10.17.09 ~ 11.30 ~ Stein ~ Topical Therapy of Psoriasis and Atopic Dermatitis

10.17.09 ~ 11.30 ~ Stein ~ Topical Therapy of Psoriasis and Atopic Dermatitis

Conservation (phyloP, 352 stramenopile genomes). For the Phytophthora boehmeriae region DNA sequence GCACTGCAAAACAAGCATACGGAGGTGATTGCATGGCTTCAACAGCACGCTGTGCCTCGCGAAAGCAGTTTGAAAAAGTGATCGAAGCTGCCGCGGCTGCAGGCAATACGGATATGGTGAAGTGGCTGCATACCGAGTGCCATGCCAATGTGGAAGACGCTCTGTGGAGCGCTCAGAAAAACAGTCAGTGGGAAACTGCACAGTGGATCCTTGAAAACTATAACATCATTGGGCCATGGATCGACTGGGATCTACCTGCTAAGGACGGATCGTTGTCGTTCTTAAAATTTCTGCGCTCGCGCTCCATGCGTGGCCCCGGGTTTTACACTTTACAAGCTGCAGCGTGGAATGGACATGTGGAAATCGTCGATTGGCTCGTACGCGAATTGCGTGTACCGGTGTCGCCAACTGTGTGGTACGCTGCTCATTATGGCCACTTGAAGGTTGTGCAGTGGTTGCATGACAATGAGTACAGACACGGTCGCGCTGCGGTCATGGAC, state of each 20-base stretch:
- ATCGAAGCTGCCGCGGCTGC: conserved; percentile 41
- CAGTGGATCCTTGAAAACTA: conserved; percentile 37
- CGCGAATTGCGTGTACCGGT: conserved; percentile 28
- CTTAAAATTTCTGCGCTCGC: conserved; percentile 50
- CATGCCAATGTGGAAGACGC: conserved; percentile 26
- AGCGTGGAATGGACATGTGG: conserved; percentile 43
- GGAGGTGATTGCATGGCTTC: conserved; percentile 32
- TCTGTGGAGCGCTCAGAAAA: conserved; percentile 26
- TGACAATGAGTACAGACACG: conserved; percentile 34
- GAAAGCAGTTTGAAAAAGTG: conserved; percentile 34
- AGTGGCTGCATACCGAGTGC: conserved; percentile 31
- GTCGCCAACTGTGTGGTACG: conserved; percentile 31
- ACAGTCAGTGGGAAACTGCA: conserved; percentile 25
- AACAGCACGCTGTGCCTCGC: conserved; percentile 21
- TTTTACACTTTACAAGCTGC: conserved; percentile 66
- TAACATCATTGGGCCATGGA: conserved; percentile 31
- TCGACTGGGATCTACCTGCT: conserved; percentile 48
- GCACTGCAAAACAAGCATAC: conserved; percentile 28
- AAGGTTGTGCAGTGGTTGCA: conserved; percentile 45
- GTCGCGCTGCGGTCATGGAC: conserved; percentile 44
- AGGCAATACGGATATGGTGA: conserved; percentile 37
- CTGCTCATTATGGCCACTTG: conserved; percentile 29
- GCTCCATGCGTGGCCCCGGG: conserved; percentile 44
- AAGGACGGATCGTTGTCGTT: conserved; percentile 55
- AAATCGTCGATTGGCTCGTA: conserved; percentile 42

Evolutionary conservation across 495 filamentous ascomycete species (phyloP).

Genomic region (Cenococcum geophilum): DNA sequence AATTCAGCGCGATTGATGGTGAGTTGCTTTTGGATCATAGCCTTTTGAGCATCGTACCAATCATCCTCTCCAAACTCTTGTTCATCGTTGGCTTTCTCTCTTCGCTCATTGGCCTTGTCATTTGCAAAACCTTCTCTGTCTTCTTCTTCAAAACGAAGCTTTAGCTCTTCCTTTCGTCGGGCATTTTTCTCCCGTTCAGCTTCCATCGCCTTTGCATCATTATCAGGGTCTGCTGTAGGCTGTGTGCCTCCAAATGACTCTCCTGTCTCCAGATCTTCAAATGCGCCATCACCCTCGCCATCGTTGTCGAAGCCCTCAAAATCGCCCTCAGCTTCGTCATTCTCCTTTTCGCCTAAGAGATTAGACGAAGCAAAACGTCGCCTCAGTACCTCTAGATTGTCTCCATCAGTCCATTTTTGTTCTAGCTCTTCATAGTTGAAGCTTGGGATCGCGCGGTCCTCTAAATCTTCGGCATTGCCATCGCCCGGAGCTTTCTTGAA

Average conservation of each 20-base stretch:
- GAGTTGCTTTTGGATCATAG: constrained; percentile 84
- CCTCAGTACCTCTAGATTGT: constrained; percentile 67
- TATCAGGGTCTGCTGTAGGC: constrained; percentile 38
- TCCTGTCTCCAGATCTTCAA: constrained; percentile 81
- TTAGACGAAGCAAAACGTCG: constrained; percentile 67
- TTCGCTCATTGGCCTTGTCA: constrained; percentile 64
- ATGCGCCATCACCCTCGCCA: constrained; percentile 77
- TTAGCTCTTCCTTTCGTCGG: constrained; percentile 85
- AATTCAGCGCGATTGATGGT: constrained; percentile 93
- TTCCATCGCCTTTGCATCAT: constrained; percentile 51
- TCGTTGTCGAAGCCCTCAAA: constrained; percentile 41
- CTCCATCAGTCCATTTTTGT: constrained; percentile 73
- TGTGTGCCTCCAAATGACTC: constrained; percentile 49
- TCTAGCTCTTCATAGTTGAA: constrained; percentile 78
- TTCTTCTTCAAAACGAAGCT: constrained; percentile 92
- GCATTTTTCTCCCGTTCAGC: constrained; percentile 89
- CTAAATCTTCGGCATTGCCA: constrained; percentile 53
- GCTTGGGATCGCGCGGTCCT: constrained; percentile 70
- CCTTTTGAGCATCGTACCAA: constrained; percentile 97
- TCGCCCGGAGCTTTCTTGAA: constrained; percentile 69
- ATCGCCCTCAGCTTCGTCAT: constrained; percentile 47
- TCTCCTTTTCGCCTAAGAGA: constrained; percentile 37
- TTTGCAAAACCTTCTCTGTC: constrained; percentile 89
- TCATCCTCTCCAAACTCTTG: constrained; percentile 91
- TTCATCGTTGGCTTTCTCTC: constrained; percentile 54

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Unformatted text preview: Disclosure Galderma Warner Chilcott Medicis Stiefel Linda Stein Gold, MD Linda Stein Gold MD Henry Ford Hospital Detroit, MI Vitamin D and psoriasis Psoriasis Calcitriol Betamethasone dipropionate 0.064% / Calcipotriene Calcipotriene 0.005% Topical Suspension Topical Suspension Tar 1979-1985 A direct action of vitamin D on skin cells was discovered 1985 … Shekito Morimoto described an 81-year old osteoporotic woman whose psoriasis was cured after 10 weeks of oral 1 alpha alpha-OH vitamin D3 vitamin 1989 Morimoto wrote a review article summarising his experience – Solution – Foam Available Vitamin D3 Agents Calcipotriene was approved for use in the US in 1994 Three topical vitamin D receptor modulators are available in Europe – Calcipotriene (calcipotriol*), tacalcitol, and Calcipotriene (calcipotriol tacalcitol and calcitriol1 calcitriol Calcipotriene cream: only topical vitamin D formulation currently available in the US Calcitriol ointment is a new option for psoriasis treatment in the United States Objective: Objective Evaluate efficacy safety of topical calcitriol Evaluate efficacy, safety of topical calcitriol 3 µg/g ointment in g/g ointment in subjects subjects with chronic mild-to-moderate plaque psoriasis mild-to839 patients in 2 randomized, double-blind, vehicle-controlled, doublevehicleparallelparallel-group clinical trials Design: Treatments: Calcitriol Calcitriol ointment or vehicle ointment BID for 8 weeks *Calcipotriol is the European nomenclature for calcipotriene. 1. British Association of Dermatologists. Available at: http://www.bad.org.uk/healthcare/guidelines/psorvitamin.asp. Accessed July 22, 2008. Lebwohl M, et al. J Drugs Dermatol. 2007;6:428-435. Treatment Treatment Success*: Study 1† 40 p=.009 Improvement in Psoriasis Lesions With Calcitriol Ointment After 8 Weeks Percentage of subjects p=.006 30 p=.002 20 p=.007 10 0 Week 2 Week 4 Week 6 Week 8 Vehicle Calcitriol 3µg/g ointment Baseline Week 8 *Success = Global Severity Score of clear/minimal †Study 1: n = 209 calcitriol ointment; 209 vehicle Lebwohl M, et al. J Drugs Dermatol. 2007;6:428-435. Reprinted with permission from Lebwohl M, et al. J Drugs Dermatol. 2007;6:428-435. Period 1 [1[1-90 days] N = 324 All All patients Baseline Baseline BSA*: <25% (N=253) Baseline BSA: 25% to 35% (N=71) • • • Period 2 [91[91-189 days] N = 285 3 (1.1%) 1 Period 3 [181[181-270 days] N = 233 3 (1.3%) 3 Period 4 [≥271 days] N = 140 1 (0.7%) 1 All Periods N = 324 10 (3.1%) 6 Investigator-Rated Global Severity of Psoriasis: 100 Proportion of Patients "Clear" or "Minimal" 75 Percent 4 (1.2%) 2 50 47.1 37.3 22.1 11.1 25 2 2 0 0 4 0 Period 1 1-3 mos Galderma R&D, data on file; final report, June 2004. Low overall incidence of hypercalcemia (3.1%) after 52 weeks Incidence of hypercalcemia similar regardless of BSA affected = One subject experienced 2 episodes of hypercalcemia Period 2 3-6 mos Period 3 6-9 mos Period 4 9-12 mos Use of topical calcitriol ointment for up to 52 weeks did not affect calcium homeostasis Betamethasone dipropionate 0.064% / Calcipotriene 0.005% Studies Significantly More Patients Had Controlled Disease With Combination Combination Scalp® (n=494) Betamethasone dipropionate in vehicle (n=531) % of patients Clear or Almost clear** 80 70 60 50 40 30 20 10 0 56% 46% † Study Number 0401 INT 0404 FR 0405 INT 0406 INT 0407 INT Details Phase II proof of concept study Study of the effect of BD/C Scalp on HPA axis and calcium metabolism Pivotal phase III study—4 arms study— Pivotal phase III study—3 arms study— Long-term phase III safety study Long- Duration 8 weeks 8 weeks 8 weeks 8 weeks 52 weeks 8 weeks doubledoubleblind followed by 44 weeks open label (52 weeks total) 8 weeks followed by 8 weeks of observation Number of Patients N=218 N=35 (58 screened) N=1505 N=1417 N=869 *p<0.001 Calcipotriene in vehicle (n=256) Vehicle (n=126) ‡p=0.016 †p=0.002 66% 70% 63% ‡ * 54% * 37% * 23% * 10% * 14% * 20% * 18% 0502 US Long-term phase III study in Hispanic Longand African American patients Phase III study comparing BD/C twiceScalp® with twice-daily Calcipotriene Scalp Solution N=177 0503 INT N=312 11 12 Week 2 Week 4 Week 8 **Clear or Almost clear = “Absence of disease” or “Very mild disease” by Investigators Global Assessment (IGA). Data on file. Warner Chilcott (US), LLC. 12 Significantly Significantly More Patients Treated With Combination Had Controlled Disease 80 Withdrawal of Patients Over Time 60 Number of patients withdrawing Taclonex Scalp® (n=207) Dovonex® Scalp Solution (n=105) *p<0.001 69% 60% 60 50 40 30 20 10 0 55% % of patients Clear or Almost clear† 70 50 Combinaton Calcipotriene ® 40 * 31% * 18% * 11% 30 20 10 Week 2 †Clear Week 4 Week 8 0 0 4 8 12 16 20 24 28 32 36 40 44 48 52 or Almost clear = “Clear” or “Minimal disease” according to Investigator’s Global Assessment (IGA). Data on file. Warner Chilcott (US), LLC. 13 13 n=417 n=350 n=427 n=299 CSR 407, Appendix XIV, pp 11-12, Table 48 Week n=336 n=265 14 Long-term phase III safety study Long- Safety Conclusions 100 Combinaton Calcipotriene % patients with “Satisfactorily controlled disease” using IGA** 90 Weak effect HPA- axis HPA– Combination use of BD/C gel on scalp + BD/C Ointment on body in extensive disease (60gms/ week) 80 Average weekly amount of drug used BD/C gel : 10.6 g/week Calcipotriene: 12.8 g/week 70 16% after 4 weeks and 18% after 8 weeks 18 60 50 0 4 8 12 16 20 24 28 32 36 40 44 48 52 Calcium Metabolism – No clinically significant changes in serum or urine. Weeks *Used intermittently on an as-needed basis, for 52 weeks. **Satisfactorily controlled disease = “Absence of disease,” “Very mild disease,” or “Mild disease” by Investigator’s Global Assessment (IGA). 15 Data on file. Warner Chilcott (US), LLC. 15 16 History of LCD / Coal Tar-Based Psoriasis Therapy in the United States LCD Topical Solution Used to treat psoriasis alone and combined with UV light since 1920s Recognized by the FDA as safe and effective Recognized by the FDA as a safe and effective OTC OTC treatment for psoriasis, seborrheic dermatitis, and dandruff since 1970s Safety of medicinal tar was reviewed and rereaffirmed by the FDA in 2001 15% liquor carbonis distillate (LCD) Equivalent to 2.3% coal tar Aesthetically advanced Quick-drying, transparent vehicle 100 mL bottles with a “dab-on” “dabapplicator No patient contact with solution or lesions PSORENT® Package Insert. PASI 50 and PASI 75 achievers at week 12 Efficacy and Tolerability of a Cosmetically Acceptable 15% LCD Solution in the Treatment of Moderate Plaque Psoriasis: Percentage of Patients (%) LCD solution vs. calcipotriol cream for psoriasis 100 *P < 0.05 compared with calcipotriol LCD (n=27) 80 Calcipotriol (n=28) A Controlled Comparison with Calcipotriol Cream 67* 60 No patients in calcipotriol group achieved PASI 75 Alora-Palli MB, Perkins AC, Van Cott A, Kimball AB. 40 36 41* 20 0 0 PASI 50 Achievers PASI modified to exclude the head 1. Kimball AB et al. Poster P2403. AAD; Chicago, IL; July 30 – August 3, 2008. 2. Kimball AB et al. J Am Acad Dermatol. 2009; 60(3): AB174 (P3350). 3. Kimball AB et al. Submitted for publication. PASI 75 Achievers 1. Kimball AB et al. Poster P2403. AAD; Chicago, IL; July 30 – August 3, 2008. 2. Kimball AB et al. J Am Acad Dermatol. 2009; 60(3): AB174 (P3350). 3. Kimball AB et al. Submitted for publication. Relapse Rates During Follow-up Period LCD solution vs. calcipotriol cream for psoriasis 100 90 Percentage of Patients (%) Dermatology Life Quality Index Scores LCD solution vs. calcipotriol cream for psoriasis Moderate Impact 12.0 10.0 9.6 LCD (n=22) Calcipotriol (n=20) LCD 78 Calcipotriol 70 DLQI Score (Scale 0-30) 80 70 60 50 40 30 20 10 0 8.0 8.2 6.0 7.1 6.0 5.6 4.7 4.1 3.8 5.4 25* 4.0 2.0 No Impact 23* 2.6*† 0 4 8 Week 12 18 0.0 Follow-up Period PASI (Loss of PASI 50) *P < 0.05 compared with calcipotriol PGA (PGA worsening to baseline score) *P<0.01 compared to calcipotriol group at Week 18 †P<0.05 compared to Week 12 Kimball AB et al. J Am Acad Dermatol. 2009; 60(3): AB174 (P3350). Final data submitted for publication. Kimball AB et al. J Am Acad Dermatol. 2009; 60(3): AB174 (P3350). Final data submitted for publication. Patient Tolerability and Safety LCD solution vs. calcipotriol cream for psoriasis Clinical Response to Twice-Daily LCD Solution arm plaque Week 2 Week 0 Week 4 Both treatments were well tolerated Treatment-related AEs were comparable Treatment– LCD: moderate worsening of psoriasis (n=2); mild LCD: folliculitis (n=2), mild phototoxic reaction after unprotected sun exposure (n=1) – Calcipotriol: moderate worsening of psoriasis (n=2); Calcipotriol: moderate mild irritant contact dermatitis (n=1), mild burning pain after application (n=1) Week 8 Week 12 Week 18 (no therapy) LCD nonstinging/nonburning and nonirritating – Average “Very Good” score – Similar to calcipotriol Kimball AB et al. Final data submitted for publication. NeoStrata, data on file. Clinical Response to Twice-Daily LCD Solution arm plaque Week 0 Week 18 (no therapy) LCD plus NB-UVB reduces time to improvement of psoriasis vs. NB-UVB alone: a pilot study Jerry Bagel MD Jerry Bagel, MD Psoriasis Treatment Center of Central NJ J Drugs Dermatol. 2009;8(4):351-7. Week 12 Kimball et al. J Am Acad Dermatol. 2009; 60(3): AB174 (P3350). Patients with Clearance / Minimal Disease† NBNB-UVB + LCD vs. NB-UVB alone in psoriasis NBn = 12 Comparative Clinical Response NB-UVB + LCD vs. NB-UVB alone in psoriasis LCD+ NB-UVB NB-UVB *P=0.025 compared to UVB alone; **P<0.10 compared to UVB alone; Bagel J. J Drugs Dermatol. 2009; 8(4):351-7. †PGA=0 or 1 J Drugs Dermatol. 2009; 8(4):351-7. Week 0 Week 4 Week 8 15% LCD does not discolor bleached blond hair following 24 hour saturation Untreated Sample* Treated Sample* 24 hour Saturation in 15% LCD solution Coal Tar Foam 2% Aesthetically advanced Spreads easily, dries quickly Acceptable fragrance Comparable efficacy to Calcipotriene cream after 8 weeks Over the counter Tzaneva Tzaneva S, Honigmann H, Tanew A. Observer-blind, randomized, intrapatient comparison of a novel 1% coal tar preparation and Observercalcipotriol cream in the treatment of plaque psoriasis. B J Dermatol.2003;149:350-353 Dermatol.2003;149:350- . J Cosmet Dermatol. Accepted for publication, 2009. *Hair samples were dyed blond before the study Atopic Atopic Dermatitis Avoid triggers Skin Care Bathing Topical Corticosteroids Topical Immunomodulators Antihistamines Antimicrobials Topical Steroids FDA Approved for Pediatric Use Treatment Clobetasol propionate 0.05% foam Fluocinonide 0.1% cream Fluocinolone acetonide 0.01% oil Mometasone furoate 0.1% cream, ointment Fluticasone propionate 0.05% lotion Aclometasone dipropionate 0.05% cream, ointment Prednicarbate 0.1% cream, ointment Fluticasone propionate 0.05% cream Desonide 0.05% foam Desonide 0.05% gel FDA = US Food and Drug Administration. See approved labeling for individual products. Approved Age of Use ≥12 years ≥12 years ≥2 years ≥2 years ≥1 year ≥1 year ≥1 year ≥3 months ≥3 months ≥3 months Skin Care and Bathing Barrier Repair Creams Eltone Neosalus Mimyx Atoplicair Tetrix Epicerum Avoid environmental irritants Bathe 5-10 minutes, 1-2 times per day using mild 51cleansing agents – Hydrate – Cleanse – Improve penetration – Debried infected eczema Follow bathing by application of moisturizer/emollient within 3-5 minutes 3Use creams or ointments, avoid lotions Lynde C et al. J Cutan Med Surg. 2005 Jun 30 [Epub ahead of print]. Bleach Baths Treatment of Staphylococcus aureus colonization in atopic dermatitis decreases disease severity Create a swimming pool environment Fill tub and add 1/4-1/2 cup common bleach 1/4– Modified Dakin’s solution with concentration of 0.005% Soak for 5-10 minutes 5Follow bathing by application of moisturizer/emollient or medication within 3-5 minutes 3Repeat 2-3 times per week 2- OBJECTIVES: – 1. Determine the prevalence of community-acquired MRSA colonization communityin patients with AD – 2. Determine if suppression of S aureus growth with sodium hypochlorite (bleach) baths and intranasal mupirocin treatment improves eczema severity. METHODS: A randomized, investigator-blinded, placebo-controlled study investigatorplacebo– 31 patients, 6 months to 17 years – moderate to severe AD and secondary bacterial infections. – All patients received oral cephalexin for 14 days and intranasal mupirocin ointment and sodium hypochlorite (bleach) baths (treatment arm) or intranasal petrolatum ointment treatment and plain water baths (placebo arm) for 3 months. Pediatrics. 2009 May;123 (5):e808-14 (5):e808- Pediatrics 2008 Oct; 122(4): 812-24 Treatment Treatment of Staphylococcus aureus colonization in atopic dermatitis decreases disease severity RESULTS: – The prevalence of CA-MRSA in our study was CA 7.4% of our S aureus-positive skin cultures aureus 4% of our S aureus-positive nasal cultures was much lower than control aureus general population at Children's Memorial Hospital Chicago was much higher 75%75%-85% treatment group showed significantly greater improvement in EASI scores, treatment compared with the placebo group, at 1-month and 3-month visits. EASI scores for the head and neck did not decrease for patients in the treatment group – – Pediatrics. 2009 May;123 (5):e808-14 (5):e808- ...